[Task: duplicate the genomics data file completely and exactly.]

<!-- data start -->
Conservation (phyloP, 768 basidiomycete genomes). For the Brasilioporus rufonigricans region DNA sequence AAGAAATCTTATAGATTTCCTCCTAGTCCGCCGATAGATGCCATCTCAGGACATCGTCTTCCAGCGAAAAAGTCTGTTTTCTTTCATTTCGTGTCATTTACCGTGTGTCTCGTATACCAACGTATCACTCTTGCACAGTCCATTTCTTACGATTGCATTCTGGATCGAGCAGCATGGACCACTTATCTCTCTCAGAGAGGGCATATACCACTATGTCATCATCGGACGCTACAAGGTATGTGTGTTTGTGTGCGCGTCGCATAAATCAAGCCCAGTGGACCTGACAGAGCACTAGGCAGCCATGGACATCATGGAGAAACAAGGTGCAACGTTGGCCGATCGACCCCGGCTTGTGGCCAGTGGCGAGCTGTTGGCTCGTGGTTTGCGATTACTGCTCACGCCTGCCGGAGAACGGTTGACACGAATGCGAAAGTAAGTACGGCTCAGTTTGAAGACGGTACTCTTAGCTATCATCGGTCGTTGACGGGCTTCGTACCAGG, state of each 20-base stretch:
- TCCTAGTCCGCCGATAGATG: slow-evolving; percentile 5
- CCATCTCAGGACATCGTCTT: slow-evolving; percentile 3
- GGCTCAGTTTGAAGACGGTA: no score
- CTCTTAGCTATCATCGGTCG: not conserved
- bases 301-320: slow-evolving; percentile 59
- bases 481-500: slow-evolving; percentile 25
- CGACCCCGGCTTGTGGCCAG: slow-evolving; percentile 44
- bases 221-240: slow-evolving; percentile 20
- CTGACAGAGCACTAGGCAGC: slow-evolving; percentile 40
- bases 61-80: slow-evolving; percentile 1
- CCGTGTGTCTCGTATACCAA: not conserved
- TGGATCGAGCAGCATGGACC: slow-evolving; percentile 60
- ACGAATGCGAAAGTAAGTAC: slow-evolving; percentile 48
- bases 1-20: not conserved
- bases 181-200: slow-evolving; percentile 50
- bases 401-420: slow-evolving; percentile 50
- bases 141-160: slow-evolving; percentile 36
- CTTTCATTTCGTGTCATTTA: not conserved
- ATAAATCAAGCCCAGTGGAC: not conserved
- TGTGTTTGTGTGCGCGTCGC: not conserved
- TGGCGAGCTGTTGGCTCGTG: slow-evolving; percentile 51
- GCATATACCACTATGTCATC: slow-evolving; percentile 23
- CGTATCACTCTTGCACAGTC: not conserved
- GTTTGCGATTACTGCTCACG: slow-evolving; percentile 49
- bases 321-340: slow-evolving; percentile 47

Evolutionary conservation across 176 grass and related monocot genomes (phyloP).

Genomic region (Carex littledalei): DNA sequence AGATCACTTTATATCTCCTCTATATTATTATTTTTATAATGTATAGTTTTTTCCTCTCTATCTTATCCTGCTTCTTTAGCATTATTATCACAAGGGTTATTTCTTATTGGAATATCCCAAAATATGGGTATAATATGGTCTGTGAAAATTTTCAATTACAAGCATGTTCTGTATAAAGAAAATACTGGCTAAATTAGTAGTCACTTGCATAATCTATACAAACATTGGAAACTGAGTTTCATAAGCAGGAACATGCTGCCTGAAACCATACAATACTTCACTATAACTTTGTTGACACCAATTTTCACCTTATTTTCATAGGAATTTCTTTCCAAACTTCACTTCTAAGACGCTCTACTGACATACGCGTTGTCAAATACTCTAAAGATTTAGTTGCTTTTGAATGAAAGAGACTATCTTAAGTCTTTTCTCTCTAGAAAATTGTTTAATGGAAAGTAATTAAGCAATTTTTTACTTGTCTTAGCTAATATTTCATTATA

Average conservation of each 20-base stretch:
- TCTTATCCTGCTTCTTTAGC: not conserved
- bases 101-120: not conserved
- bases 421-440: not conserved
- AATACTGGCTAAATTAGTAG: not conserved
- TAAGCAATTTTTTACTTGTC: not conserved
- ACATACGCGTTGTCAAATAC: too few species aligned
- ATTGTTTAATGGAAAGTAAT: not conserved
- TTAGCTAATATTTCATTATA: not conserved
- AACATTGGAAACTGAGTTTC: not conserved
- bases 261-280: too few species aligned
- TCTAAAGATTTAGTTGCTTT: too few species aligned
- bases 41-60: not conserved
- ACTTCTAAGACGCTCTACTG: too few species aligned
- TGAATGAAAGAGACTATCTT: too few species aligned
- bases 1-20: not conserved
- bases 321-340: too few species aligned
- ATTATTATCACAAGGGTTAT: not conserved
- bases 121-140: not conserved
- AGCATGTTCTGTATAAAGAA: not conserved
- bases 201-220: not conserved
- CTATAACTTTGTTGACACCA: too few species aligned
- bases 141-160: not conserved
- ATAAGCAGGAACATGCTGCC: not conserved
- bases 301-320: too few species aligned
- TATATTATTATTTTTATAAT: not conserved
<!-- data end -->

Conservation (phyloP, 768 basidiomycete genomes). For the Brasilioporus rufonigricans region DNA sequence AAGAAATCTTATAGATTTCCTCCTAGTCCGCCGATAGATGCCATCTCAGGACATCGTCTTCCAGCGAAAAAGTCTGTTTTCTTTCATTTCGTGTCATTTACCGTGTGTCTCGTATACCAACGTATCACTCTTGCACAGTCCATTTCTTACGATTGCATTCTGGATCGAGCAGCATGGACCACTTATCTCTCTCAGAGAGGGCATATACCACTATGTCATCATCGGACGCTACAAGGTATGTGTGTTTGTGTGCGCGTCGCATAAATCAAGCCCAGTGGACCTGACAGAGCACTAGGCAGCCATGGACATCATGGAGAAACAAGGTGCAACGTTGGCCGATCGACCCCGGCTTGTGGCCAGTGGCGAGCTGTTGGCTCGTGGTTTGCGATTACTGCTCACGCCTGCCGGAGAACGGTTGACACGAATGCGAAAGTAAGTACGGCTCAGTTTGAAGACGGTACTCTTAGCTATCATCGGTCGTTGACGGGCTTCGTACCAGG, state of each 20-base stretch:
- TCCTAGTCCGCCGATAGATG: slow-evolving; percentile 5
- CCATCTCAGGACATCGTCTT: slow-evolving; percentile 3
- GGCTCAGTTTGAAGACGGTA: no score
- CTCTTAGCTATCATCGGTCG: not conserved
- bases 301-320: slow-evolving; percentile 59
- bases 481-500: slow-evolving; percentile 25
- CGACCCCGGCTTGTGGCCAG: slow-evolving; percentile 44
- bases 221-240: slow-evolving; percentile 20
- CTGACAGAGCACTAGGCAGC: slow-evolving; percentile 40
- bases 61-80: slow-evolving; percentile 1
- CCGTGTGTCTCGTATACCAA: not conserved
- TGGATCGAGCAGCATGGACC: slow-evolving; percentile 60
- ACGAATGCGAAAGTAAGTAC: slow-evolving; percentile 48
- bases 1-20: not conserved
- bases 181-200: slow-evolving; percentile 50
- bases 401-420: slow-evolving; percentile 50
- bases 141-160: slow-evolving; percentile 36
- CTTTCATTTCGTGTCATTTA: not conserved
- ATAAATCAAGCCCAGTGGAC: not conserved
- TGTGTTTGTGTGCGCGTCGC: not conserved
- TGGCGAGCTGTTGGCTCGTG: slow-evolving; percentile 51
- GCATATACCACTATGTCATC: slow-evolving; percentile 23
- CGTATCACTCTTGCACAGTC: not conserved
- GTTTGCGATTACTGCTCACG: slow-evolving; percentile 49
- bases 321-340: slow-evolving; percentile 47

Evolutionary conservation across 176 grass and related monocot genomes (phyloP).

Genomic region (Carex littledalei): DNA sequence AGATCACTTTATATCTCCTCTATATTATTATTTTTATAATGTATAGTTTTTTCCTCTCTATCTTATCCTGCTTCTTTAGCATTATTATCACAAGGGTTATTTCTTATTGGAATATCCCAAAATATGGGTATAATATGGTCTGTGAAAATTTTCAATTACAAGCATGTTCTGTATAAAGAAAATACTGGCTAAATTAGTAGTCACTTGCATAATCTATACAAACATTGGAAACTGAGTTTCATAAGCAGGAACATGCTGCCTGAAACCATACAATACTTCACTATAACTTTGTTGACACCAATTTTCACCTTATTTTCATAGGAATTTCTTTCCAAACTTCACTTCTAAGACGCTCTACTGACATACGCGTTGTCAAATACTCTAAAGATTTAGTTGCTTTTGAATGAAAGAGACTATCTTAAGTCTTTTCTCTCTAGAAAATTGTTTAATGGAAAGTAATTAAGCAATTTTTTACTTGTCTTAGCTAATATTTCATTATA

Average conservation of each 20-base stretch:
- TCTTATCCTGCTTCTTTAGC: not conserved
- bases 101-120: not conserved
- bases 421-440: not conserved
- AATACTGGCTAAATTAGTAG: not conserved
- TAAGCAATTTTTTACTTGTC: not conserved
- ACATACGCGTTGTCAAATAC: too few species aligned
- ATTGTTTAATGGAAAGTAAT: not conserved
- TTAGCTAATATTTCATTATA: not conserved
- AACATTGGAAACTGAGTTTC: not conserved
- bases 261-280: too few species aligned
- TCTAAAGATTTAGTTGCTTT: too few species aligned
- bases 41-60: not conserved
- ACTTCTAAGACGCTCTACTG: too few species aligned
- TGAATGAAAGAGACTATCTT: too few species aligned
- bases 1-20: not conserved
- bases 321-340: too few species aligned
- ATTATTATCACAAGGGTTAT: not conserved
- bases 121-140: not conserved
- AGCATGTTCTGTATAAAGAA: not conserved
- bases 201-220: not conserved
- CTATAACTTTGTTGACACCA: too few species aligned
- bases 141-160: not conserved
- ATAAGCAGGAACATGCTGCC: not conserved
- bases 301-320: too few species aligned
- TATATTATTATTTTTATAAT: not conserved